Associate Professor in the Department of Geology and Geophysics at the University of WyomingDario Grana is an associate professor in the Department of Geology and Geophysics at the University of Wyoming. He received a MS in Mathematics at University of Pavia (Italy) in 2005, a MS in Applied Mathematics at University of Milano Bicocca (Italy) in 2006, and a Ph.D. in Geophysics at Stanford University in 2013. He worked as a rock physicist for four years at Eni Exploration and Production in Milan. He joined the University of Wyoming in 2013. He is coauthor of the book ‘Seismic Reflections of Rock Properties’ with Dr. Jack Dvorkin (Stanford University) and Dr. Mario Gutierrez (Shell) published by Cambridge University Press in 2014 and he has published 27 papers in peer-reviewed journals. His paper with Ernesto Della Rossa (Eni) on Bayesian petrophysical inversion using Gaussian mixture models, received 180 citations since the publication in Geophysics in 2010. He is the recipient of the 2017 EAGE Arie van Weelden Award, the 2016 SEG. Clarence Karcher Award, the 2015 Best Paper Award in Mathematical Geosciences, and the 2014 Eni Award for New Frontiers of Hydrocarbons, together with Dr. Tapan Mukerji, Dr. Gary Mavko and Dr. Jack Dvorkin (Stanford University). His main research areas of interests are rock physics, seismic reservoir characterization, geostatistics, data-assimilation, and inverse problems for subsurface modeling. In addition to his research activity, he teaches classes in rock physics and reservoir modeling to undergraduate and graduate students and he supervises a group of five MS and PhD students and postdocs. When he is not busy with one of these activities, he generally spends his time in the office playing with Matlab.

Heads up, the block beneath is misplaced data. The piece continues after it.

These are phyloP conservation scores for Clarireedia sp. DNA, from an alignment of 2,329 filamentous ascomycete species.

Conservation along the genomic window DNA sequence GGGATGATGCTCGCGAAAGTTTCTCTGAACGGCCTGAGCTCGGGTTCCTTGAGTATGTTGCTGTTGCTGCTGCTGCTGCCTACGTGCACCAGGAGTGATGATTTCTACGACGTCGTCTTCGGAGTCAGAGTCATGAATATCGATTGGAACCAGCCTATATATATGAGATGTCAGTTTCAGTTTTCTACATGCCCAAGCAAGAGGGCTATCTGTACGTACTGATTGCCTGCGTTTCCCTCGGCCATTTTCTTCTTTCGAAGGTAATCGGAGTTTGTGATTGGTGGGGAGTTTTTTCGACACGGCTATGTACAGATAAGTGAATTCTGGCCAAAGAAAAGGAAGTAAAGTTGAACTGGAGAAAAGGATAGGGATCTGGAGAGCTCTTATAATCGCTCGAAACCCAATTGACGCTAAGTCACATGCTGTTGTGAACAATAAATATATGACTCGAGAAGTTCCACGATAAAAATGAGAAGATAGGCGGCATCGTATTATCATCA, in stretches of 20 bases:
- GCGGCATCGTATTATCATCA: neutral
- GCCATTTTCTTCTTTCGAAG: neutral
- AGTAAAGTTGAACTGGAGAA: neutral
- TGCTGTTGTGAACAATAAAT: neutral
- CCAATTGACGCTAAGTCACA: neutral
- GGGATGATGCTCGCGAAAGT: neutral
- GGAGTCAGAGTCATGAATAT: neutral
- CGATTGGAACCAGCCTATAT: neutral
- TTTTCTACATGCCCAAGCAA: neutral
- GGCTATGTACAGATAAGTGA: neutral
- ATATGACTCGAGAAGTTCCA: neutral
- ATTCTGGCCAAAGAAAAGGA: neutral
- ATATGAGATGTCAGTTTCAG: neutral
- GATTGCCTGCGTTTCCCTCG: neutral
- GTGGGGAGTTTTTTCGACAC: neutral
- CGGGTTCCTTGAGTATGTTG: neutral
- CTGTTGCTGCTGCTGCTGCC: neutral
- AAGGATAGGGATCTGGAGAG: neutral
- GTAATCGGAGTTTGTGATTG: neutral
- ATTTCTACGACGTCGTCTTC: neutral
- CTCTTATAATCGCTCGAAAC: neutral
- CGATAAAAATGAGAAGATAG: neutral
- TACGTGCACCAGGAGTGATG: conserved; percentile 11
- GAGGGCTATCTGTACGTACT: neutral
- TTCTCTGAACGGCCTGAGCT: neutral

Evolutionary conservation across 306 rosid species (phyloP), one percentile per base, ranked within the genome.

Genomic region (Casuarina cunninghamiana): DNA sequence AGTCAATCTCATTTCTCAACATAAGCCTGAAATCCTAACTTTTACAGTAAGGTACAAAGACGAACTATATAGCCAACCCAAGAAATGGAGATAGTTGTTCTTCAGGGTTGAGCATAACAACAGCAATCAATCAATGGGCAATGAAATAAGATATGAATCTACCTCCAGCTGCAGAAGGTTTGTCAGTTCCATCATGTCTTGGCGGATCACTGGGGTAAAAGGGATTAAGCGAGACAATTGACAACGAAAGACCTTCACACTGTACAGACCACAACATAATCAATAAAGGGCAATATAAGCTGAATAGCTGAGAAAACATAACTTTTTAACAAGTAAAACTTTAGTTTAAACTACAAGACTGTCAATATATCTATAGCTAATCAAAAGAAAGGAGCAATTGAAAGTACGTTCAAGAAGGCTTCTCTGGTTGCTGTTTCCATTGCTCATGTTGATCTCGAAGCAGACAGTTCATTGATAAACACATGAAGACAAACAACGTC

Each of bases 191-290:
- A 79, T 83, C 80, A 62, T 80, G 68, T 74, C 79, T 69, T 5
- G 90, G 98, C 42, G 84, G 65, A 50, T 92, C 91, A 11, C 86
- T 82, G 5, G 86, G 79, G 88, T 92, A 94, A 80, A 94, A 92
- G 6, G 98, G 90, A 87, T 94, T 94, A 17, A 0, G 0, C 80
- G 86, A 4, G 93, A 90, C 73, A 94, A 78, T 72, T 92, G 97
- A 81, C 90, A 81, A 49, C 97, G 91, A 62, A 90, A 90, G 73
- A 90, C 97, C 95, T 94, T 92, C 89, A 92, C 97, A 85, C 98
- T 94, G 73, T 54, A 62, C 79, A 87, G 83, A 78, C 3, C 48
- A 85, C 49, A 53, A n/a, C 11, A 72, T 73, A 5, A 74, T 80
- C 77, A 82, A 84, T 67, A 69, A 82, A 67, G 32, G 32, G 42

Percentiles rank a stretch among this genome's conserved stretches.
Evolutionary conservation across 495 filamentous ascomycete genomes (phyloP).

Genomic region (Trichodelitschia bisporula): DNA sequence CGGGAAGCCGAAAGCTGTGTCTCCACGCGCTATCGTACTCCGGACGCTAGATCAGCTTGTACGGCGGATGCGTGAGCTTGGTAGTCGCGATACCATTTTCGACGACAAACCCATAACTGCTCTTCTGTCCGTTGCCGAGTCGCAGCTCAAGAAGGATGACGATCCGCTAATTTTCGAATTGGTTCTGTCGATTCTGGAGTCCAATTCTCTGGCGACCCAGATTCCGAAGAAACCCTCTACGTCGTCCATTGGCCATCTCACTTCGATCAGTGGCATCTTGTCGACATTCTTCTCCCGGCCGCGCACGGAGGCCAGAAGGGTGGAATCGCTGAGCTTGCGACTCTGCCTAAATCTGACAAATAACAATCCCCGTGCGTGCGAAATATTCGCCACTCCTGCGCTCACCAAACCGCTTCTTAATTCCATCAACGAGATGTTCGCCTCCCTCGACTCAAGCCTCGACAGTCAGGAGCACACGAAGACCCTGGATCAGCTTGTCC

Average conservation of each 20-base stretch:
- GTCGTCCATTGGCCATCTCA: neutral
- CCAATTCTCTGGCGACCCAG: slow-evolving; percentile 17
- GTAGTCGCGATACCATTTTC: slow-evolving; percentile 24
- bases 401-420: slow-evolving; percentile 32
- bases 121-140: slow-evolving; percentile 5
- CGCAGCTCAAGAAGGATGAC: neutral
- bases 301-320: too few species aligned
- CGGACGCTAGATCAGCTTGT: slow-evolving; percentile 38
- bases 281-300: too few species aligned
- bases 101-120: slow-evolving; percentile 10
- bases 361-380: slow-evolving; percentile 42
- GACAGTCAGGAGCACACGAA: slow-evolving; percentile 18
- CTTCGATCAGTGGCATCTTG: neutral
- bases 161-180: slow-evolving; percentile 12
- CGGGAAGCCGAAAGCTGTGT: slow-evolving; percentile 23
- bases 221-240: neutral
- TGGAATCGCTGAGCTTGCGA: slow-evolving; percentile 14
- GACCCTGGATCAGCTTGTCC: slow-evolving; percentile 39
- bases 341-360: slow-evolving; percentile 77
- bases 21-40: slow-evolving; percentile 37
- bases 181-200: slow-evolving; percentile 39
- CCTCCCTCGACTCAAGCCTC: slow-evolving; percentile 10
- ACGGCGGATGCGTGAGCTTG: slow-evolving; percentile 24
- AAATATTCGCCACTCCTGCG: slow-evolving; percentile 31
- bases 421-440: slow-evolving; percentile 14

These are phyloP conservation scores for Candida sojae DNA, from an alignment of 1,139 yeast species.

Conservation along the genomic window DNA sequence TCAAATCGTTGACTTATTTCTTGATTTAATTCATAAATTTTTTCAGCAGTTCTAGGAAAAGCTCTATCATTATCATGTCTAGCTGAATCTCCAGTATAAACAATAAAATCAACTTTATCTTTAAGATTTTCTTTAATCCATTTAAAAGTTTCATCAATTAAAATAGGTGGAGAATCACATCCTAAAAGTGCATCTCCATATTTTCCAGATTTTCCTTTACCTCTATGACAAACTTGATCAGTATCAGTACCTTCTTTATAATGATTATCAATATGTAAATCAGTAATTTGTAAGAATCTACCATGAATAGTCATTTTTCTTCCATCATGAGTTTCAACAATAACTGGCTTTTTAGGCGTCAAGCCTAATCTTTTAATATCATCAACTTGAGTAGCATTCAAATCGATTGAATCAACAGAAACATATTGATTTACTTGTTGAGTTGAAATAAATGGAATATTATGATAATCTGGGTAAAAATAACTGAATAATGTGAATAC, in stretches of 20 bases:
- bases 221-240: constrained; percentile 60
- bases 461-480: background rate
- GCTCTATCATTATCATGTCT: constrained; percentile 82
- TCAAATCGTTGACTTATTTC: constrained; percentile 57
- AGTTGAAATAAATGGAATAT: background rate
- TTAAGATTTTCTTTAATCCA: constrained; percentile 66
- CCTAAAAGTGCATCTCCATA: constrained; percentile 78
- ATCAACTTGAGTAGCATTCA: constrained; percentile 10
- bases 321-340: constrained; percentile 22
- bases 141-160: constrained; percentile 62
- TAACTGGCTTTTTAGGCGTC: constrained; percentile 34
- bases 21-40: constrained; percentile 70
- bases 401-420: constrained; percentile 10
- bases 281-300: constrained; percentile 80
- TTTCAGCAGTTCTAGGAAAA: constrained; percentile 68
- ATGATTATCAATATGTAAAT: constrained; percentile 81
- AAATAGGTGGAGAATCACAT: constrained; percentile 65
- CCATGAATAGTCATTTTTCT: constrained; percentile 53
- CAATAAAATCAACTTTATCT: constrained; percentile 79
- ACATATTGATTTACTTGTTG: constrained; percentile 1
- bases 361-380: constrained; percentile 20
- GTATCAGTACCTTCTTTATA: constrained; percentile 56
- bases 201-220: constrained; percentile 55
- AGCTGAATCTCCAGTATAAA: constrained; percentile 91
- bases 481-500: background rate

Pathways or recipes for your success in becoming a well-known name in the rock physics communityDuring the last semester of my Masters in Mathematics, in 2006, I received an offer for an internship at Eni Exploration and Production, in Italy. I have always dreamt a career in academia, but because of the limited number of academic positions, I decided to accept the internship offer. At Eni, I had the chance to learn the basic concepts of geophysics modeling and work on interesting ongoing research projects. I quickly realized that such position offered excellent opportunities to conduct high-level research and that I had the chance to apply my knowledge in mathematics, especially inverse theory, to practical problems in exploration and production. In 2007, I accepted a full-time position at Eni in the rock physics group. My research activity focused on statistical approaches to rock physics modeling and pore pressure prediction. I had the opportunity to work with senior geophysicists from Eni as well as to collaborate with researchers from Stanford University and NTNU. The results of these research projects were presented at the SEG and EAGE annual conferences and led to my first publication in Geophysics. In 2010, I decided to move to Stanford to complete my Ph.D. in geophysics under the supervision of Dr. Gary Mavko, Dr. Tapan Mukerji, and Dr. Jack Dvorkin. During my Ph.D., I worked on geophysical inverse methods to integrate rock physics models in seismic reservoir characterization studies. I completed my PhD in 2013 and joined the University of Wyoming as an assistant professor in the Department of Geology and Geophysics. I currently work on a broader range of seismic reservoir characterization methods with the goal of improving the accuracy of static reservoir models and quantifying the uncertainty of the model predictions. Ongoing projects include stochastic inversion methods for petrophysical property estimation, integration of seismic and electromagnetic data, history matching of 4D seismic and production data for hydrocarbon reservoirs, as well as applications to carbon dioxide sequestration and geothermal studies. Challenges you see in taking rock physics to the next level (This can be unresolved issues in rock physics in general or in a particular field you are working on)Rock physics concepts, measurements, and models are used in different disciplines, such as seismic inversion, time-lapse monitoring, and reservoir modeling. The physics relations that link rock and fluid properties to their elastic and electric response (for example, porosity-velocity or saturation-resistivity) as well as the models that describe the correlation between different petrophysical properties (porosity-permeability) have been widely investigated through extensive laboratory experiments and physics theories. My research mostly focuses on the integration of rock physics models in seismic inversion and reservoir modeling to provide a set of quantitative tools for interpretation. There are several challenges in the application of rock physics models to reservoir geophysics problems, such as the different scale and resolution of well logs and seismic data, the spatial variability of the rock physics parameters and relations, and the uncertainty quantification in the rock physics predictions. The estimation of rock and fluid properties within the reservoir requires the application of rock physics relations to the elastic model obtained from seismic inversion. However, the results of seismic inversion are in time domain and at low resolution, whereas rock physics modes are based on well log data and core measurements; therefore, accurate upscaling methods are required to reconcile seismic inversion results and rock physics model predictions. In general, rock physics models are calibrated at the well location and assumed to be valid for the entire reservoir, but relations and parameters are not necessarily spatially invariant; rock physics models with spatially dependent parameters are not commonly adopted in seismic reservoir characterization for the lack of spatial constraints, especially in exploration studies. Finally, a complete uncertainty quantification workflow to evaluate the uncertainty in the predictions of rock and fluid properties is still missing. Advice for early career scientists (rock physicists, geophysicists, etc.)(This can be in term of inspiration or direction you see young scientists should focus on)I believe that the achievements I reached in my career are the results of different factors: excellent mentors, a strong mathematical background, and a solid experience working with real data. In exploration geophysics, there are several opportunities to conduct research at a high level, in academia and in oil and gas companies. Research is becoming more and more interdisciplinary and researchers possess different backgrounds, such as geology, physics, mathematics, engineering, and computer science. Reservoir models are very complex; therefore, geophysicists must have a solid knowledge of geology as well as a strong background in mathematical/physical modeling, geophysical acquisition and processing, rock physics, geomechanics, and reservoir engineering methods, in order to build and interpret such models. In particular, with limited hydrocarbon resources, uncertainty quantification and stochastic modeling techniques are crucial tools to improve the current reservoir models, enhancing their predictive capability and preserving their geological meaning and features. In such interdisciplinary context, finding a unique, challenging, and relevant research opportunity might be hard for students and young scientists. The choice of the research topic and its scientific questions is often more important than the methods and tools used to solve them. I was extremely lucky to work with extraordinary scientists all over the world, and I hope I will be able to provide my contribution in advising and mentoring the next generation of geoscientists. We thank Dario for his continuous contributions to the rock physics community. |